How to get automated monitoring right

If you want to accurately and effectively monitor your systems, you need to avoid both false positives and false negatives.

This is a challenge I've faced a couple of times, at DataCash and at UK2.NET: how do you successfully monitor large automated systems? In slightly more detail: you need to find out as soon as possible if anything goes wrong, quickly and accurately. (The alternatives are fixing things before they break, which is impossible, and fixing things when your clients complain, which is unpalatable.)

Proper monitoring

The first issue is seemingly simple: you need to monitor everything. First of all, this means that you monitor your monitoring systems: the lack of any report is in itself a problem. (You do have a secondary data centre for this sort of purpose, right?) But this means that your monitoring systems produce two types of report: 1) a regular, everyday, behind the scenes "nothing to worry about" report that you only get to see if you really care, and 2) a "damn, something weird happened" report that gets sent to your email box / mobile phone / pager as soon as possible.

Incidentally, never underestimate the value of full, comprehensive, unobtrusive logging. If you're doing something on your desktop machine and it crashes, or otherwise behaves fairly strangely, you've got some chance of knowing why things went wrong. (Often the machine will tell you, to your face.) But if there's a problem with a machine like a web server, well, your best hope is that shortly before everything went wrong it left you a Cthulhu-esque diary of a series of increasingly frightening events that got weirder and weirder as they went along, until the machine's brain snapped and it collapsed into a non-responsive gibbering heap.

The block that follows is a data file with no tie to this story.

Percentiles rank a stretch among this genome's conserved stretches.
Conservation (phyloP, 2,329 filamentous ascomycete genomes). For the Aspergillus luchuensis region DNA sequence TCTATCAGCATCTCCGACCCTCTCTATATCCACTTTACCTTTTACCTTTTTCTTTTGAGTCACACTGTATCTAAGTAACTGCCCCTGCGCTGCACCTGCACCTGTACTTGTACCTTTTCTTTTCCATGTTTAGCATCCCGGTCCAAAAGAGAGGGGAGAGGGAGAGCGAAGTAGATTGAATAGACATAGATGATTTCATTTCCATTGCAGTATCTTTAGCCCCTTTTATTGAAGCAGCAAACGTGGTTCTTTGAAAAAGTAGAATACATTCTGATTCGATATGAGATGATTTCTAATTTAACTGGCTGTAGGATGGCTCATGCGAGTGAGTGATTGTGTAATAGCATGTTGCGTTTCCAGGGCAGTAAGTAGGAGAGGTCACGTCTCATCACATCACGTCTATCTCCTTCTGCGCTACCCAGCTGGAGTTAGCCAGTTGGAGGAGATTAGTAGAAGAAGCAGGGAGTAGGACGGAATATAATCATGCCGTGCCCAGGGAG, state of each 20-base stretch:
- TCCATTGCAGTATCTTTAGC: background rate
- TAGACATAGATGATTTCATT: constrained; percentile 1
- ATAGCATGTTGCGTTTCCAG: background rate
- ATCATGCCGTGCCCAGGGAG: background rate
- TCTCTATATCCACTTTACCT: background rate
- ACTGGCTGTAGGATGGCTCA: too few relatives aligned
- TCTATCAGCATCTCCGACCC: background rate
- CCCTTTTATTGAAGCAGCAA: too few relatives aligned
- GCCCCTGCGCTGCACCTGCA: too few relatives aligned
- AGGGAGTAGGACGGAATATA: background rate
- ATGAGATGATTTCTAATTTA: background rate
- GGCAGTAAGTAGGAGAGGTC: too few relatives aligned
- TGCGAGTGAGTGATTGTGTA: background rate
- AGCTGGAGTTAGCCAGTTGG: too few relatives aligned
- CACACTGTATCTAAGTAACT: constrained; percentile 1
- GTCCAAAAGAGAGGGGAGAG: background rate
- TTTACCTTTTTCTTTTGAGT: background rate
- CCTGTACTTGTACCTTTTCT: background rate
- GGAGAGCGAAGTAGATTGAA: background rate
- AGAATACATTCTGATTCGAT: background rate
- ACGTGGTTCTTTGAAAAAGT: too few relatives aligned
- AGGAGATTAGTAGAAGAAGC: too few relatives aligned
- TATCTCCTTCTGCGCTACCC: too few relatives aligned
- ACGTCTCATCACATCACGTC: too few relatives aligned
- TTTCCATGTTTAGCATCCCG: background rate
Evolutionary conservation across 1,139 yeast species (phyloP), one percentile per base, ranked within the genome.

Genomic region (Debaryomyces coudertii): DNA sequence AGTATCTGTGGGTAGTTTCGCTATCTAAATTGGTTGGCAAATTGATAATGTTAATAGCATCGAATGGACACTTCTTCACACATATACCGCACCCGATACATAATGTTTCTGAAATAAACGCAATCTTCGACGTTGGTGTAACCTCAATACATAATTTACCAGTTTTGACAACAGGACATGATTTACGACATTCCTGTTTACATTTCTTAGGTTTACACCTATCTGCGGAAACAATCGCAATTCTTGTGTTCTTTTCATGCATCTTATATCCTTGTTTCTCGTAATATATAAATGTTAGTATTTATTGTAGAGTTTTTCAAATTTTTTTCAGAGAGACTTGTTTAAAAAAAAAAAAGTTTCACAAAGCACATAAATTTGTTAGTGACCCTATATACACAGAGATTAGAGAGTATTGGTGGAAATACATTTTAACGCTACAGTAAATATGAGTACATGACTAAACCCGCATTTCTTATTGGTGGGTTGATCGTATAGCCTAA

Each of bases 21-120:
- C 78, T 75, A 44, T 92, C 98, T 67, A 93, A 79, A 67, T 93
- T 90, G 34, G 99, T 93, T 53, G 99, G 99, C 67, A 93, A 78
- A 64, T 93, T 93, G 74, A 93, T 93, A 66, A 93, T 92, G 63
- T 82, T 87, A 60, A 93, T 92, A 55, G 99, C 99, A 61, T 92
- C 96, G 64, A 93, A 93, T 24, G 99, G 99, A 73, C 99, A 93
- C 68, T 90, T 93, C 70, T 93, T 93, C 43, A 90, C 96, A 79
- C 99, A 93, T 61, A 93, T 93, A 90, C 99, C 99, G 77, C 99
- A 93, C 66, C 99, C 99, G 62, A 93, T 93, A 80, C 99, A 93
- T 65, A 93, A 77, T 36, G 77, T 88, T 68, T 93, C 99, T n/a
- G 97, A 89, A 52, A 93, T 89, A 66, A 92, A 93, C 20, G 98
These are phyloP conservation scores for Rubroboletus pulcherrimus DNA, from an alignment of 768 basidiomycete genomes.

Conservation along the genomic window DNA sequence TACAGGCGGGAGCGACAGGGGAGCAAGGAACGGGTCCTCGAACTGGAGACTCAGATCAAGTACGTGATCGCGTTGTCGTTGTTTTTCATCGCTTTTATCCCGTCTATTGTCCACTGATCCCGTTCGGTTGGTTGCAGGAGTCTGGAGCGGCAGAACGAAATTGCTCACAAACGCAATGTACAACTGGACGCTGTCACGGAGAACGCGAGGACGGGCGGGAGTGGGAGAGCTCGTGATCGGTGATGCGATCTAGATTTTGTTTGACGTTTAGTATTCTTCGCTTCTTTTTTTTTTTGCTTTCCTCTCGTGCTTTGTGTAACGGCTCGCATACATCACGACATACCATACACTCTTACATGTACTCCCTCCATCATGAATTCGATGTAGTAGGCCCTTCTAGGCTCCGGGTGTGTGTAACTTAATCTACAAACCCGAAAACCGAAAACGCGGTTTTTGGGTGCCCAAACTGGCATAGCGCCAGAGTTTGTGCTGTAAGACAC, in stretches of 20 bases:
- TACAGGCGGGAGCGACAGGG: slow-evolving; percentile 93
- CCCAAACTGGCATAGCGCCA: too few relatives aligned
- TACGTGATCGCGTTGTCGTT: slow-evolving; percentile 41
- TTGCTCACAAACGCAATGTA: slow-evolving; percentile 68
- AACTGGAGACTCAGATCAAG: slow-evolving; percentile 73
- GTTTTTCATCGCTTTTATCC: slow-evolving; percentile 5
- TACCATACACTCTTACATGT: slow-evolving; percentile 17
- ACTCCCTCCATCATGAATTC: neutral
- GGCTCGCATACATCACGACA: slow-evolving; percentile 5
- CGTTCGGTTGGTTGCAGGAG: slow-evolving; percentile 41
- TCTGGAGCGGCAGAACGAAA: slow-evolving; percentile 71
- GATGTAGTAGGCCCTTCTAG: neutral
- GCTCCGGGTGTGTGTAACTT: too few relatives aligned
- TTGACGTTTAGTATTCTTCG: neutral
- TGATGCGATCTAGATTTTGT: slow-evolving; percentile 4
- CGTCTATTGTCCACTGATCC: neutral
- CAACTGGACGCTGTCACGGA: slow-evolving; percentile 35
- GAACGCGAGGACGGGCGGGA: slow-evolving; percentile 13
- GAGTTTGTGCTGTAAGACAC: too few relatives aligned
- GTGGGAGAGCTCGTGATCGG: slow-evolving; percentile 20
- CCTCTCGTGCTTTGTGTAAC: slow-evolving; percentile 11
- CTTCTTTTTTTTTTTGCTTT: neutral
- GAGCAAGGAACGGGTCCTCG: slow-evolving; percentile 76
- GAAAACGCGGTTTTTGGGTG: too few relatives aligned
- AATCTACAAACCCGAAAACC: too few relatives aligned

(Hmmm. Perhaps I'm creating the wrong image here. After all, my point is that we need logs so we can work out, in retrospect, what went wrong, but any seasoned Cthulhu player knows that the last thing you do is read the notes left behind by a now insane / dead lunatic, because chances are that, by reading those notes, the same thing will happen to you.)

Anyway. It also means that you have to do something more intricate that just checking whether the box in question is actually up. You need to automate connecting to a web server and fetching a web page; you need to connect to an FTP server, send email, check that the email went where it should have gone, and so on. Or, if you're not prepared to do that, you need to have scripts that monitor the output of your web server, FTP server, MTA or whatever, and squawk when something weird happens.

No false alerts

OK, so the first issue is making sure that you catch every standard problem. The second is as tricky: it's making sure that you only send out alerts for things that are actual problems. (It's the boy who cried wolf, but with technology.) Otherwise, when your staff come to work, read their email, and there's a whole bunch of random email saying that something might be vaguely wrong, well, they're going to ignore it, either deliberately (delete all such mails) or unwittingly (not pay as much attention to those emails, because you know what they're going to say).

Also, if you check whether everything's fine every 5 minutes, say, and something breaks at 1pm and stays broken until 3pm, well, your systems shouldn't scream every five minutes that all hell has broken loose. In a situation like that, either a) staff know about it, but don't have time to turn off the warnings; or b) they don't know about it, which means the warnings have been useless. You need to be able to sit still if staff know about the problem, or escalate it if there's no response (e.g. the guy on call isn't answering his phone.)

I'm not pretending UK2 get this right, by any means. But, if I had the opportunity to revamp our systems, these are the principles I'd bear in mind when I did.